Pin*Bot Pinball Machine




Introduction
This machine was posted for sale on RGP, it was at a low price and it was close enough that I decided to purchase it.  It is one in a series of three machines (Pinbot, Jackbot and Bride of Pinbot).

Repair of the electronics
There were some minor defects with the electronics.  Here is how they were repaired:
  1. Missing 'g' segment on two-digit credit display.  This was repaired by finding a broken trace on the display's board.
  2. Intermittent boot.  Found a crack in resistor pack SR8.  It has several key pull-ups including the SW1 and SW2 self-test circuits. This led to non-boot at times. After some tests with my CPU tester, this problem became apparent.  I also replaced C30 (a 22 uF capacitor in the power-on reset circuit) as it measured around 3uF.
  3. Hum on startup.  The audio would have a hum on startup, and go away after 2-3 minutes.  I tracked this down to a bad C8 on the power supply board (47 uF).  The main bridge rectifier on this board was also bad.  The problems may have also contributed to the intermittent boot ups.  More details here.
With these repairs, Pinbot's electronics were now completely functioning.  The machine is fun to play with its ball-lock visor and wrap around ramp to the bagatelle on the right. 

Repairing a broken plastic
A commonly broken item on this machine is the plastic to the left of the ball visor.  Before restoring the playfield, I decided to see if I could make my own reproduction.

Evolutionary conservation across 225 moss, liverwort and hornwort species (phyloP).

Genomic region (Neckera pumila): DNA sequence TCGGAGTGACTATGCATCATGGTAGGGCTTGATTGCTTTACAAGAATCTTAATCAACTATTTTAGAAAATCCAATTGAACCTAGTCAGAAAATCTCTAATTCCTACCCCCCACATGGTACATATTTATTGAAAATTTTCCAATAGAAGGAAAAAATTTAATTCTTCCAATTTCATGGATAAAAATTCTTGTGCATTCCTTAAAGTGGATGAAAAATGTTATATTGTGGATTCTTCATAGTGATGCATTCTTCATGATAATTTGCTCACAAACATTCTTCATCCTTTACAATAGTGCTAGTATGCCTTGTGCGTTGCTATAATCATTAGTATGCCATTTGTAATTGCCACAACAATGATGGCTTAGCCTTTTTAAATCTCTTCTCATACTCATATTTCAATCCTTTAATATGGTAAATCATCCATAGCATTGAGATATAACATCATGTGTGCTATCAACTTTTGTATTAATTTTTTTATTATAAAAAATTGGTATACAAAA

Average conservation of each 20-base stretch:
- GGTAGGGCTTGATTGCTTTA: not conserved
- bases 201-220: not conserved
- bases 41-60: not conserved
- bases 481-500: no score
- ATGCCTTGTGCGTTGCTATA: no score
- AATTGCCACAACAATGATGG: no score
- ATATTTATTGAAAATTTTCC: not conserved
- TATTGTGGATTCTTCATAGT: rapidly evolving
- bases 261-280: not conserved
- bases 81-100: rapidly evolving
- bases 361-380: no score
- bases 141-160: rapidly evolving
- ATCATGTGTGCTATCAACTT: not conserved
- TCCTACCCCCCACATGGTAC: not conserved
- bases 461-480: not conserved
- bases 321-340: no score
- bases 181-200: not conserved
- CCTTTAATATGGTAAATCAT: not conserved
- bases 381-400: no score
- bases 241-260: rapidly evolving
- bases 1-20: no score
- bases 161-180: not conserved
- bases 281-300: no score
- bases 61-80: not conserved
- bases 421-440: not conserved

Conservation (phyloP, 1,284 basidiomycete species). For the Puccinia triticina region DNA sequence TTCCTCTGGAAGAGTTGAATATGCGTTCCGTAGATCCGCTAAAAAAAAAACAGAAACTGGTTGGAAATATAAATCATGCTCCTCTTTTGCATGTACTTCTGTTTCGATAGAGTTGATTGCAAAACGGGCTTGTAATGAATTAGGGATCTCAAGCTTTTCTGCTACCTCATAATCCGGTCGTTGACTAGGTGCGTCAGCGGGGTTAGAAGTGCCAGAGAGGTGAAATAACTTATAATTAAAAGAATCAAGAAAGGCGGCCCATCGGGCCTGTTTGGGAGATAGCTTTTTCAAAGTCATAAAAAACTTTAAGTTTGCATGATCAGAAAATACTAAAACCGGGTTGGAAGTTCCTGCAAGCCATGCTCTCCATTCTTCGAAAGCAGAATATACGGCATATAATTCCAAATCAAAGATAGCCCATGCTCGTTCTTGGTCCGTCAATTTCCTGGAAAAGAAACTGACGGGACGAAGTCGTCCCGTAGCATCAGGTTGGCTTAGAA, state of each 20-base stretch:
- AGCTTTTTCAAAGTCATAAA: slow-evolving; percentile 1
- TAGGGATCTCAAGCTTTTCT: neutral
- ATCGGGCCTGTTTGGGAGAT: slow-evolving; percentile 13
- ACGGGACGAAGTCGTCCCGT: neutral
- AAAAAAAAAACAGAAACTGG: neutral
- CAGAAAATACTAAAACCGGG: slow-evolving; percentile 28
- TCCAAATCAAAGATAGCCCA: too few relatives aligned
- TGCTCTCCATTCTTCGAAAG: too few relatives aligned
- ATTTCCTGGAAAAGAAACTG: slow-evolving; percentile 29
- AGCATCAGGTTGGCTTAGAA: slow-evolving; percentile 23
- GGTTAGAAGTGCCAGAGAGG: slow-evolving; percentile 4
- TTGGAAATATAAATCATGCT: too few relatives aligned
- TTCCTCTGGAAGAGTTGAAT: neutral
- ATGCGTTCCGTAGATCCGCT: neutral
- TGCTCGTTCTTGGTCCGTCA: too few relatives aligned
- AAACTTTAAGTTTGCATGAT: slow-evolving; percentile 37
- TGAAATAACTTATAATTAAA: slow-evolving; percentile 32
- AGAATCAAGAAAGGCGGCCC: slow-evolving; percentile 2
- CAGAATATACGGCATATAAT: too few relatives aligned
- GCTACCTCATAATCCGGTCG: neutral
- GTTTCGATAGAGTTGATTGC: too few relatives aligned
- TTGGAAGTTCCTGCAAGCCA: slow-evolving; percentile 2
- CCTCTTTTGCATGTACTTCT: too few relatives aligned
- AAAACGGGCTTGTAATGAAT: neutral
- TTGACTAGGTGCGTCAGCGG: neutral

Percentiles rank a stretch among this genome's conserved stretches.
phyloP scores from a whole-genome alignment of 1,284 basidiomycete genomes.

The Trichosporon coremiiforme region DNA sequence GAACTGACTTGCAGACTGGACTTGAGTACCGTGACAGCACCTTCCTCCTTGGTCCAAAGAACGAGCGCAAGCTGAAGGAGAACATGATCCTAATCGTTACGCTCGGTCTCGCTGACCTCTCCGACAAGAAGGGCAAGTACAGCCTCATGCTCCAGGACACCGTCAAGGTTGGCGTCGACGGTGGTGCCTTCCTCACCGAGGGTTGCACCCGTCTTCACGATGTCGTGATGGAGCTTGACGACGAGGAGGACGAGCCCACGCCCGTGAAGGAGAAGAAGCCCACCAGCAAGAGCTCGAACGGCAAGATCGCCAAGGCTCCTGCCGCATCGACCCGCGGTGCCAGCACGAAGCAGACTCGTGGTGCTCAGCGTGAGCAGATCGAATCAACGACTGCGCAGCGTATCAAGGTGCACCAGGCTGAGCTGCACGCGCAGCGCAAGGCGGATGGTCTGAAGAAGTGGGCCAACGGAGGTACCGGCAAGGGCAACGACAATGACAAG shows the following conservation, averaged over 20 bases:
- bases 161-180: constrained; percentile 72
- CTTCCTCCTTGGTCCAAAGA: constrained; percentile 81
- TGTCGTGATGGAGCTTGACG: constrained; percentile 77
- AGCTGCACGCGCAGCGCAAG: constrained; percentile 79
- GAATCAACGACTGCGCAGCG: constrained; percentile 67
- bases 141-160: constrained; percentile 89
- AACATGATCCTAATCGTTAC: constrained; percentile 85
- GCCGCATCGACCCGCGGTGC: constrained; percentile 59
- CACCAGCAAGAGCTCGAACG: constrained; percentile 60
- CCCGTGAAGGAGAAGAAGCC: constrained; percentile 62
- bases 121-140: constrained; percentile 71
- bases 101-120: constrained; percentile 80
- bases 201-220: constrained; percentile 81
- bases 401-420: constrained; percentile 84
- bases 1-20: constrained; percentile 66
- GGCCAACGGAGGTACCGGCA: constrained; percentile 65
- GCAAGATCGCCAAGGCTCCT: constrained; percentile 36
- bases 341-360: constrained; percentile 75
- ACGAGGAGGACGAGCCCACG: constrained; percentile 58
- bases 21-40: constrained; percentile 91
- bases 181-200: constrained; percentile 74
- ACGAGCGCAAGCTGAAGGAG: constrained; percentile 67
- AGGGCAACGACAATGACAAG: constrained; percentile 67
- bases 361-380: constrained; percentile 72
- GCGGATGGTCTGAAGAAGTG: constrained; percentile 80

This is the site of the repair.  This plastic is commonly broken.

I had originally thought that this plastic was a small piece.  My plan was to simply replace it entirely.  However, when I disassembled the top of the playfield, I realized that this plastic was very large, and spanned the ball lock.  Since it is not practical for me to build such a large piece, and I did not want to cut the plastic in half, I had little choice but to just replace the small part that was missing.


Color was matched by using a color wheel.  Here you see that the plastic is much
larger than just the long part next to the visor.

I found a scan of this plastic on ballsofsteel.net.  I cleaned up the image by removing blemishes and making the colors solid.  I then printed the first test print on glossy photo paper with a color wheel.  That allowed me to calibrate and color match.  The next important part is to figure out what to print on.  I tried a variety of substrates (waterslide paper, clear transparency plastic, translucent paper, glossy photo paper, etc).  I needed to match the translucence of the original plastic (when backlit), and also how it looks under ambient light (front lit).  In the end I found that, surprisingly, ordinary white paper produced the best look.  Thicker paper blocked too much light, and painting a clear film white produced too many brush strokes or also blocked too much light.


A material was needed that filters the light in the same way as the white paint
layer in the back of the plastic.  Here you see the new piece backlit,
and the match is quite close.

So the color-corrected image was simply printed on plain white paper, and then bonded on some polished cut Lexan plastic.  The glue used was 467MP transfer adhesive (sample courtesy of Bryan Kelly) .  The results were very good.  When backlite (above image), the amount of light blocking matched quite closely with the original plastic.  Also, when lit with ambient light such as from the GI circuits, the match was very close.  Be sure to rub down firmly to remove the tiny air bubbles under the glue.


Same two items front lit.  With the bright flash of the camera, the new piece looks
lighter, but it looks rather close under ambient light.